Cryptocurrency investor, Michael Terpin, has been robbed of roughly $24 million in cryptocurrency via his mobile phone account. As a result, AT&T faces $224M lawsuit over cryptocurrency theft. Being one of the world’s leading phone providers, this is sure to make headlines.

Terpin believes his mobile provider, AT&T, to be responsible for his loss on a number of accounts including cooperating directly with the hacker, gross negligence, violation of their statutory duties, and violation of their own privacy policy. Michael Terpin has set out to sue AT&T for $224 million; $24 million to compensate for his losses in crypto and $200 million in punitive damages. AT&T plans to dispute these allegations and present their case in court.

A Victim of Digital Identity Theft

Terpin’s cell phone account was used to hack his funds. This attack is a case of digital identity theft. On this token, Terpin has been a victim of hacking through his wireless network twice now in only 7 months. The investor’s phone number was accessed and used to steal his crypto funds. One would typically need to produce a valid ID and password to access the information used for this attack.

Terpin’s attackers did not possess his identification or passwords, so he believes an AT&T insider to have cooperated with them directly.  Because a hacker was able to surpass the necessary security procedures (such as producing ID) at the hands of an AT&T insider, Terpin holds his mobile provider completely accountable for the theft.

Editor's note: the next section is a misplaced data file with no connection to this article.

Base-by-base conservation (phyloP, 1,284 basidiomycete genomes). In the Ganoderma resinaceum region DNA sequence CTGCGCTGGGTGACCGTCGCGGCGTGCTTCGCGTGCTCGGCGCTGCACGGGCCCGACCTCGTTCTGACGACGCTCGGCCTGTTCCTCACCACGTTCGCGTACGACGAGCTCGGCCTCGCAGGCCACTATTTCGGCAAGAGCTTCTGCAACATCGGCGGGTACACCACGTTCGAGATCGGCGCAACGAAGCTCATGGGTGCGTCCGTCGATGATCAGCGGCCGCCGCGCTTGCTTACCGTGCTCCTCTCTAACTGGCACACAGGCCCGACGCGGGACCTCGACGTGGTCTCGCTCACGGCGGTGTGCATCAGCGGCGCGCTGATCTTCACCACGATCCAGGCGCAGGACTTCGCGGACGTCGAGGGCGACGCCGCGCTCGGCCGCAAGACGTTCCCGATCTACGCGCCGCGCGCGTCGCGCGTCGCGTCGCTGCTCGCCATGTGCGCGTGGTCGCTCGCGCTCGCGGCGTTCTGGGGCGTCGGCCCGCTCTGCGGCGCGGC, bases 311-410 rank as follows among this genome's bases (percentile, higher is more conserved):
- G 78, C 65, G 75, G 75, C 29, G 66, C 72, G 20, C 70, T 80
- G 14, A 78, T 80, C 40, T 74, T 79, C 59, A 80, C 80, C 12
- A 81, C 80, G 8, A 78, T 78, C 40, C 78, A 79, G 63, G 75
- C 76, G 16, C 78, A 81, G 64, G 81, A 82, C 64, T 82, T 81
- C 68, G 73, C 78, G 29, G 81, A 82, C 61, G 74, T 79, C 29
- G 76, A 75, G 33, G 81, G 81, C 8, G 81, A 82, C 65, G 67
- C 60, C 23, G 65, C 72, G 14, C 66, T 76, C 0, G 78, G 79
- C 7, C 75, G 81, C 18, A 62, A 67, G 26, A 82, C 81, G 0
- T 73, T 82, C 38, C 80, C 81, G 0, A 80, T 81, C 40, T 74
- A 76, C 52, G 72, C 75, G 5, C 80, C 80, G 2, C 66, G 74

How the Hacker Gained Access

SIM fraud was the cause of Terpin’s loss. SIM fraud takes place when an individual transfers a phone number from one SIM card to another. Therefore, if a hacker wished to conduct SIM fraud, they would call their victim’s phone provider and pretend to be them. Next, they would transfer the account holder’s phone number over to their own SIM card. This type of fraud is very dangerous. Our phones are becoming more and more central to the conducting, storing, and managing our important information, accounts, and transactions.

It would have required accurate answers to security questions to access the phone number. The problem is, most information associated with security questions is available publically. Security questions are often things such as your birthday, address, place of employment, and full name. Anyone can access this information.

Is Our Information Safe?

This case leads us to ponder the safety of the information associated with our mobile numbers. Do our mobile providers need to step up their security protocols? Alternatively, do they simply need to follow their current protocols more thoroughly? We should all make ourselves aware of potential crypto and blockchain hacks. Though, Michael Terpin’s case is not only relevant to the crypto community but rather, to everyone. Hot and cold crypto wallets are equally, if not more, secure than online banking platforms. The most secure exchanges and best crypto wallets can help solve these problems. But if you ever lose your wallet, make sure to find out how to get it back.